Breast lumps are common and have a number of different causes.
Although most lumps aren’t breast cancer, any unusual changes to the breasts should be checked by a GP as soon as possible. If your GP finds a lump on examination, they will routinely refer you to be seen by a hospital specialist.
There are several types of benign (non-cancerous) breast lump, most of which are harmless and are caused by hormonal changes that occur at different times in a woman’s life, such as during the menstrual cycle.
Common types of benign breast lump include:
- a fibroadenoma: a firm lump that moves around easily in the breast and is more common in younger women
- a breast cyst: a smooth, firm fluid-filled lump most commonly seen in women aged 30 to 60
- a breast abscess: a painful collection of pus that forms under the skin of the breast, usually as the result of a bacterial infection
Breast lumps facts
- Breast lumps can be caused by infections, injuries, non-cancerous growths, and cancer.
- Breast cancer usually causes no pain in the breast. The symptoms of breast cancer include painless breast lumps, nipple discharge, and inflammation of the skin of the breast.
- The chances that a particular breast lump could be cancerous depends on many factors, including past medical history, physical examination, as well as genetic and other risk factors.
- The only way to be certain that a lump is not cancerous is to have a tissue sampling (biopsy). There are several ways to do the biopsy. The treatment of a breast lump depends on its cause.
Causes of breast lumps
Most breast lumps are caused by benign (non-cancerous) conditions, although occasionally a breast lump can be a symptom of breast cancer.
It’s important to see your GP as soon as possible if you notice a lump in your breast so they can refer you for tests to confirm the cause.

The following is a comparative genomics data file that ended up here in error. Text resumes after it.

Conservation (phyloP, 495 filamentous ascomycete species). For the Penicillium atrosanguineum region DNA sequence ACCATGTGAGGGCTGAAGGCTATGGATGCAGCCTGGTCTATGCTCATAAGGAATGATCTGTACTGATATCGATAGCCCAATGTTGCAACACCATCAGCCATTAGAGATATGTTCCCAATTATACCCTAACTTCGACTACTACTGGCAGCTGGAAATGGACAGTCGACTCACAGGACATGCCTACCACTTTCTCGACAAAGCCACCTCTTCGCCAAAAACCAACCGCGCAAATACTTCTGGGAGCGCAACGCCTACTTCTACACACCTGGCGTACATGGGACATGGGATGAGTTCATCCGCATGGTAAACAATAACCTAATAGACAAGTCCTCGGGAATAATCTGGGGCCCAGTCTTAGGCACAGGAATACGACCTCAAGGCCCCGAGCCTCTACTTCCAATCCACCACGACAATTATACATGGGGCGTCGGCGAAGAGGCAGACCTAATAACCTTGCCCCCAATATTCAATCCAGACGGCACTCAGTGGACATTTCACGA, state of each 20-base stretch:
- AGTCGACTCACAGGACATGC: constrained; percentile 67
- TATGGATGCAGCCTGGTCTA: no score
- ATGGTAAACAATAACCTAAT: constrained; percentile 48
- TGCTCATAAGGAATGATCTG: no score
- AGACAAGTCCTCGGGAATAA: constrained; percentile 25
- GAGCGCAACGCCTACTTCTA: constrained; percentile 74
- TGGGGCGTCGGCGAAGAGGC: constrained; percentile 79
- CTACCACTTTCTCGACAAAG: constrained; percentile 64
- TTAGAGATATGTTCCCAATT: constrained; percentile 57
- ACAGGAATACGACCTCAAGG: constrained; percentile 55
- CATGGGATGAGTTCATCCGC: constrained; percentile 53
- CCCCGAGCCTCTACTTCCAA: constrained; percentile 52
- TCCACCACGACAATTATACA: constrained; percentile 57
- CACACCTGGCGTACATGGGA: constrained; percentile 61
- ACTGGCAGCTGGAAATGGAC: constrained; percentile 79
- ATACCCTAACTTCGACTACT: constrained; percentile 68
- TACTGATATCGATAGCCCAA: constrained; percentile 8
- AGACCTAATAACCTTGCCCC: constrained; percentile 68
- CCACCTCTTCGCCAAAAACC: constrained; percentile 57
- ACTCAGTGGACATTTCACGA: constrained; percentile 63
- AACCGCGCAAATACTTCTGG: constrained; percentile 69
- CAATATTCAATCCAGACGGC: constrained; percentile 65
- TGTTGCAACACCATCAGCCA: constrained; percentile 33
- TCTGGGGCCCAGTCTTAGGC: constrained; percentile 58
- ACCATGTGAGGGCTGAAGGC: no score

Diagnosing a breast lump
It is important to be aware of how your breasts usually look and feel so you can quickly pick up on any changes that may occur.
See your GP if you notice a lump in your breast or any change in its appearance, feel or shape. Your GP may ask a number of questions, including:
- When did you first noticed the lump?
- Do you have other symptoms, such as pain or a discharge from your nipple?
- Do your symptoms change with your menstrual cycle?
- Have you ever injured your breast?
- Do you have any risk factors for breast cancer, such as a close family member who has had breast cancer?
- What medications are you currently taking?
- Are you currently breastfeeding, or have done in the past?
Your GP will also carry out a physical examination of both your breasts, with your permission.
How are breast lumps treated?
- A breast infection (mastitis) in a breastfeeding woman is treated with warm compresses and antibiotics.
- A convenient and effective way of applying heat treatment is to wet some washcloths and put them in the microwave briefly to warm them.
- Hot showers are also helpful.
- During heat treatment, the infected area can be massaged.
- After heat treatment, which helps open up the milk ducts, either nursing the baby or using a breast pump can help relieve the swelling and pain. Contrary to common myth, nursing the baby or using a breast pump is a critical part of the treatment because it helps decrease the chance of the infection progressing.
If the area actually looks red or fails to get better with heat, massage, and nursing, a doctor should be consulted for consideration of antibiotics. If untreated, mastitis can quickly progress and develop into a severe infection. Whether a woman is pregnant or not, she needs to see a doctor if the area does not return completely to normal with treatment in order to rule out more unusual types of infections.
Checking for breast lumps
It is important for women to be familiar with their bodies and their breasts. Knowing how the breasts normally feel can help to recognize any problematic changes or lumps.
A self examination is recommended for each woman, every month.
The following guidelines will help:
- Looking in a mirror, check the size, shape, and color and look for visible swellings or lumps
- Raise the arms and repeat step 1
- Check for any discharge from the nipples that may be watery, milky, yellow, or with blood
- Feel the breasts with a firm, smooth motion while lying down, including under the arms and down to the ribcage
- Repeat step 4 while standing or sitting, It may be easier in the shower
Even though most breast lumps are benign, anything unusual should be checked by a doctor.